13 Oct 2018

New members of UN Human Rights' Council criticised

9:07 pm on 13 October 2018

Countries that have been widely criticised for severe human rights abuses are among 18 newly elected members of the United Nations' Human Rights' Council.

Residents and activists chant slogans during the funeral procession of Kian Loyd Delos Santos in Caloocan, Metro Manila, Philippines, August 26, 2017.

Residents and activists chant slogans during the funeral procession of Kian Loyd Delos Santos in Caloocan, Metro Manila, Philippines, August 26, 2017. Photo: AFP

Campaigners had urged UN member states to oppose the candidacy of the Philippines and Eritrea and said the choice of Bahrain and Cameroon raised "significant concerns".

The US quit the council in June, saying it made a mockery of human rights.

But its defenders said it did vital protection work around the world.

Countries can serve for two consecutive three-year terms on the council, which is based in Geneva.

The UN General Assembly in New York approved the new members in a vote on Friday. For the first time in the council's history, the five voting regions had only put forward as many candidates as there were seats available, thus removing any competition.

Human Rights Watch's (HRW) UN director Louis Charbonneau called the election "a mockery" in a post on Twitter.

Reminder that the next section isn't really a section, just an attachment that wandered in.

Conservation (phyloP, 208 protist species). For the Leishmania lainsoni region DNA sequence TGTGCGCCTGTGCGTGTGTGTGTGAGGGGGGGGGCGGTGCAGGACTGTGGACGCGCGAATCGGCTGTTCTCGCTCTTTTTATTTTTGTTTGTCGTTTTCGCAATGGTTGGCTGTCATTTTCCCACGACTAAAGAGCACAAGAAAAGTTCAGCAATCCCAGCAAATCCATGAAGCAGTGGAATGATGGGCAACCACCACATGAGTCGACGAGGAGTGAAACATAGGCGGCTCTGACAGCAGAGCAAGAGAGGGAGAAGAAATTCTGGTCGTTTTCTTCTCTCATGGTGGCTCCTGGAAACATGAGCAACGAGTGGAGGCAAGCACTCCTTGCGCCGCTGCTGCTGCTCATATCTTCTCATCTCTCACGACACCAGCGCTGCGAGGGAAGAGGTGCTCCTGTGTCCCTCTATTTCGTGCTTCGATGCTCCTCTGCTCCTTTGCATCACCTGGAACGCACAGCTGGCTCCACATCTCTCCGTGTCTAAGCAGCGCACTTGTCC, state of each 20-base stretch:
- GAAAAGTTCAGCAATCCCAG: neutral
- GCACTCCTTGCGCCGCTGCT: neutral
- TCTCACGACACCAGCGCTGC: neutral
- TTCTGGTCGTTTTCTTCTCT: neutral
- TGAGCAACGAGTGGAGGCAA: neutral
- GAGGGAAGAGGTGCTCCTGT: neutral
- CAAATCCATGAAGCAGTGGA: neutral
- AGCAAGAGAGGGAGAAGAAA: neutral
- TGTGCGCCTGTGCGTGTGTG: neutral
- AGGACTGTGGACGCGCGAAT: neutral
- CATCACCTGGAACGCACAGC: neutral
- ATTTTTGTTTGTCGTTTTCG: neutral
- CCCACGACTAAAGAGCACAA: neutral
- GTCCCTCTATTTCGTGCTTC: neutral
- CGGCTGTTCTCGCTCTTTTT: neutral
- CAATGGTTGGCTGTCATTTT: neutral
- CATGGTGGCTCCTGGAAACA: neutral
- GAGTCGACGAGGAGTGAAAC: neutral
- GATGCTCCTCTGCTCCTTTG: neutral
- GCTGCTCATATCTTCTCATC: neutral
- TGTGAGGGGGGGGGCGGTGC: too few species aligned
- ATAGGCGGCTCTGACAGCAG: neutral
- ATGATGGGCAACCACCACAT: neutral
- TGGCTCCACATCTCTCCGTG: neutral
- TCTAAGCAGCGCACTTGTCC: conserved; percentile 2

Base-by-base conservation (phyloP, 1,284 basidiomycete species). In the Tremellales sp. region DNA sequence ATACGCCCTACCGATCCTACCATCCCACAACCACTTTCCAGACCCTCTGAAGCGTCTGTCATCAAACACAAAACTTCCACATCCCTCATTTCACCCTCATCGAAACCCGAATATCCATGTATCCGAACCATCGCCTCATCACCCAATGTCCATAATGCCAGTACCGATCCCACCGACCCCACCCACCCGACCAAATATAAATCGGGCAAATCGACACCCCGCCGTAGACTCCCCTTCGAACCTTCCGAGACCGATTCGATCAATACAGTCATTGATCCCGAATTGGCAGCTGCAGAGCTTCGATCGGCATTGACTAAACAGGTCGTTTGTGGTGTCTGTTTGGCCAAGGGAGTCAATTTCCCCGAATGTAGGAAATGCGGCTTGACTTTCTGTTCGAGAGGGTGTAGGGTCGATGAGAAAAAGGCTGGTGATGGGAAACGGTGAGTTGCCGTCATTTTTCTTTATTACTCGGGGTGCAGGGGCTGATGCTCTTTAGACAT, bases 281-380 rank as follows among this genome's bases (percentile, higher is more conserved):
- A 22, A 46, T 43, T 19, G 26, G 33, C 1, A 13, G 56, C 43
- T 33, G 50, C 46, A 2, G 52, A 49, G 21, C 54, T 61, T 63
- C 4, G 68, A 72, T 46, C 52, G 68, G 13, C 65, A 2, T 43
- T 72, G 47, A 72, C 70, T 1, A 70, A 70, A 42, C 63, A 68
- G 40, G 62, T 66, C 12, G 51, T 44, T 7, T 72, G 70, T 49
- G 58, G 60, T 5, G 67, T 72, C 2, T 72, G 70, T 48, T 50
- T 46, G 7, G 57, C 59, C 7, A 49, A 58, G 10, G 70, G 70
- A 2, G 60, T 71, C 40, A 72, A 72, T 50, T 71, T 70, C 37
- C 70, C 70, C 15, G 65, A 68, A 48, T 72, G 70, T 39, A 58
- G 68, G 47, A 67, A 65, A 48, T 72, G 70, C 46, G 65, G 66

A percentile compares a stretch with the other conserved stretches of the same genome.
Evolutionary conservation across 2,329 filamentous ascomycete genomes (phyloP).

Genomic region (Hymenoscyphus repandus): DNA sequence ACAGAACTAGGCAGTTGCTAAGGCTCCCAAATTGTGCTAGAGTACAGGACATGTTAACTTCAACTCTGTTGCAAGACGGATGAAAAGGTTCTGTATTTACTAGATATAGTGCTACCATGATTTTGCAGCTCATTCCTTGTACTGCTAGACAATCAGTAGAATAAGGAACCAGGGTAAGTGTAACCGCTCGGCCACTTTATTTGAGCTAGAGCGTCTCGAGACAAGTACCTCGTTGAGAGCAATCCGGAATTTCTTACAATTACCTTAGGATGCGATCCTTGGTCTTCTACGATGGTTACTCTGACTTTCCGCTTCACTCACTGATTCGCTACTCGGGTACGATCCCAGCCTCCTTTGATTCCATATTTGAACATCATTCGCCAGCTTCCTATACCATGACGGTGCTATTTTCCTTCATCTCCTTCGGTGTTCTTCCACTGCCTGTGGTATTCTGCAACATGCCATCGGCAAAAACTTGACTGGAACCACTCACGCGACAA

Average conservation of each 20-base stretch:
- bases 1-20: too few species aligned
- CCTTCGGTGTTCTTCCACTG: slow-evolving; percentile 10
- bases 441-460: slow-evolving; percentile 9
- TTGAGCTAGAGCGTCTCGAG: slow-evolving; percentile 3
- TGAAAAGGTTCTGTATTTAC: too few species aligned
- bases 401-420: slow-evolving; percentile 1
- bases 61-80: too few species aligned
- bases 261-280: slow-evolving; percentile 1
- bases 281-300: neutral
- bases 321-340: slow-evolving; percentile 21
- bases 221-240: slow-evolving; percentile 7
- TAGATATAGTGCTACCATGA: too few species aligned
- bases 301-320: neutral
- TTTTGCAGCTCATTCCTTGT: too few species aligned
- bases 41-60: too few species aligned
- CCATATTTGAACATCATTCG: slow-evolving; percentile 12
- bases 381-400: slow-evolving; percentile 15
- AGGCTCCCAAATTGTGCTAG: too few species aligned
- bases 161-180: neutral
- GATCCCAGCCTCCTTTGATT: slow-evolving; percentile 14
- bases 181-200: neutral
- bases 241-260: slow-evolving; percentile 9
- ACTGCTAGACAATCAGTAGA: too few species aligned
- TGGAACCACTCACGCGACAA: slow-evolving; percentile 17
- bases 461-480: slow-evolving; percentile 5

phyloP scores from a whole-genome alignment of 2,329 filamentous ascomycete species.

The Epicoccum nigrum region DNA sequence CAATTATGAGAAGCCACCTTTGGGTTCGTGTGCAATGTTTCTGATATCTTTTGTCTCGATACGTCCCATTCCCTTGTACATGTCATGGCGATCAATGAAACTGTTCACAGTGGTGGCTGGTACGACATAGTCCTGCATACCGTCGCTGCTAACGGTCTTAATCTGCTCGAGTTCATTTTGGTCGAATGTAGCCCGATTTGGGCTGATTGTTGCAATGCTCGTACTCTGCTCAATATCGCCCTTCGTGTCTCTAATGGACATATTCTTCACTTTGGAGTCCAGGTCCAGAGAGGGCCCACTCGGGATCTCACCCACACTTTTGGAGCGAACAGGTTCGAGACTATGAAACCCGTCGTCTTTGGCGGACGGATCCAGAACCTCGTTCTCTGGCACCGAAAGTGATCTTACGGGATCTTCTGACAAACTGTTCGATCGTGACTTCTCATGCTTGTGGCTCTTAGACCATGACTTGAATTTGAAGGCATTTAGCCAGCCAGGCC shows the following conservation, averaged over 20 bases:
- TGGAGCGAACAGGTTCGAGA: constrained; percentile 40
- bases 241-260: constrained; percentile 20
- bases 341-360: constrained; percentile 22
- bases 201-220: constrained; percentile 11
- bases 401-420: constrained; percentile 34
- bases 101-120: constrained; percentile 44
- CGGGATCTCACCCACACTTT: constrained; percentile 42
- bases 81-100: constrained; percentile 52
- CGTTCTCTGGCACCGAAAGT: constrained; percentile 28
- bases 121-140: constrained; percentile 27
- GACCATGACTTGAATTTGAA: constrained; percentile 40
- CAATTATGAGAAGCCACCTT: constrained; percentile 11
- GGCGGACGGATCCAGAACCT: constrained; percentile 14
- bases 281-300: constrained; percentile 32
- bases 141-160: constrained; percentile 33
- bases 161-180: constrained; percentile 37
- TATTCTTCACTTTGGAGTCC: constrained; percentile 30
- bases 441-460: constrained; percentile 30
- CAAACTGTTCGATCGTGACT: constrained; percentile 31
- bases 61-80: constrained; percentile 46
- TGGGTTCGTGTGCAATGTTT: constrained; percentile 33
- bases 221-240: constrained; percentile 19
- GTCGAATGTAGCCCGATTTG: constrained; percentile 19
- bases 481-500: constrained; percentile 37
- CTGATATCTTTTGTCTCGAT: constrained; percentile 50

The organisation said Philippines President Rodrigo Duterte's crackdown on drugs had been "a killing frenzy that has left thousands dead" and that Eritrean authorities had persecuted and jail government critics.

The Philippines government has previously dismissed claims of human rights abuses, saying President Duterte had employed "lawful use of force" against threats to the country. Eritrea has also strongly denied such allegations, and insists that it treats its citizens well.

HRW also criticised the candidacy of Bahrain, citing its jailing of prominent human rights' defenders such as Nabeel Rajab. Mr Rajab has served several years in prison since playing a leading role in a pro-democracy uprising in 2011. Bahrain insists its criminal trials were independent and transparent.

In Cameroon, HRW said government forces and armed separatists had committed "grave abuses" in the country's Anglophone region. The government denies the allegations.

In June, a spokesman dismissed similar accusations in an Amnesty International report as "filthy lies" intended to destabilise the country.

Following Friday's election, US ambassador to the UN Nikki Haley said "yet again" countries with poor human rights records had run uncontested.

"This lack of standards continues to undermine the organisation and demonstrates again why the United States was right to withdraw from it earlier this year.

"The United States will continue to support reforms that would make the Human Rights' Council credible."

In June, Ms Haley described the council as a "cesspool of political bias" that displayed unending hostility towards Israel - a close US ally.

What is the UN Human Rights Council?

The UN set up the council in 2006 to replace the UN Commission on Human Rights, which faced widespread criticism for letting countries with poor human rights records become members.

The UNHRC meets three times a year, and reviews the human rights records of all UN members in a special process that gives countries the chance to say what they have done to improve human rights, known as the Universal Periodic Review.

The council also sends out independent experts and has set up commissions of inquiry to report on human rights violations in countries including Syria, North Korea, Burundi, Myanmar and South Sudan.

Fiji was also given a place on the council amongst criticism.